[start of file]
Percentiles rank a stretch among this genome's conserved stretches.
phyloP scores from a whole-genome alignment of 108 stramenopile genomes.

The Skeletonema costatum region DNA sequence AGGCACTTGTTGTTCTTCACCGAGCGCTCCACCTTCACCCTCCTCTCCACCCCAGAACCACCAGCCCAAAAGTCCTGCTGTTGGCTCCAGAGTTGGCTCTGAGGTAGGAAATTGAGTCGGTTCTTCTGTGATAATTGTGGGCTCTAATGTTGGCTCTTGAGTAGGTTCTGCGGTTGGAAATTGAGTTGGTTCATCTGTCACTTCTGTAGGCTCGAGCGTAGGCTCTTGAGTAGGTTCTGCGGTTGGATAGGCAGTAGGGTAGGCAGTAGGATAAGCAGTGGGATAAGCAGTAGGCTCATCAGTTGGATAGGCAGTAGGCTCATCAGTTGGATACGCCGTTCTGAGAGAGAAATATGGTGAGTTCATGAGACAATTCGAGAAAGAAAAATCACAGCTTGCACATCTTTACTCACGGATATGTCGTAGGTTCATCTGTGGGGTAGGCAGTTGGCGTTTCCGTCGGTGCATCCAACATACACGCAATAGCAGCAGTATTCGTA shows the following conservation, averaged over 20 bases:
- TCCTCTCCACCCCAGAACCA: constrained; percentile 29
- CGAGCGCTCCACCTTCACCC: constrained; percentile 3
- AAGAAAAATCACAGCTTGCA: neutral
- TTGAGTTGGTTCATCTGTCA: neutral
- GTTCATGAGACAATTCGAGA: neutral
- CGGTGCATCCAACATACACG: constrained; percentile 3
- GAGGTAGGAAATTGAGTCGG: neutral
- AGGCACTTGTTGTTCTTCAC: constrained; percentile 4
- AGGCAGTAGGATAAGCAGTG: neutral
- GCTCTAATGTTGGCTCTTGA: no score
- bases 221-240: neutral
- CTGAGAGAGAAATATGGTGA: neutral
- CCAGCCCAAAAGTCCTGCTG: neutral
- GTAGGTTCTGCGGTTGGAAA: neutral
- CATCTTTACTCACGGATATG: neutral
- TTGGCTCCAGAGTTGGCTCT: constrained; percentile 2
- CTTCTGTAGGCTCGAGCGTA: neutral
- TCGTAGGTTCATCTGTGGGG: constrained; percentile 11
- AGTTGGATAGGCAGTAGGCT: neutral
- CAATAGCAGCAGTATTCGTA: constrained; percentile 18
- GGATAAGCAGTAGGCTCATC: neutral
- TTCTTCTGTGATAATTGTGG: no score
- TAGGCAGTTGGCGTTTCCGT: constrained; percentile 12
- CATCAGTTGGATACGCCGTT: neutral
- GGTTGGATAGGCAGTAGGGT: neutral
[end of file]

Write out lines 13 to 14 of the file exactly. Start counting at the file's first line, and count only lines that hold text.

- GCTCTAATGTTGGCTCTTGA: no score
- bases 221-240: neutral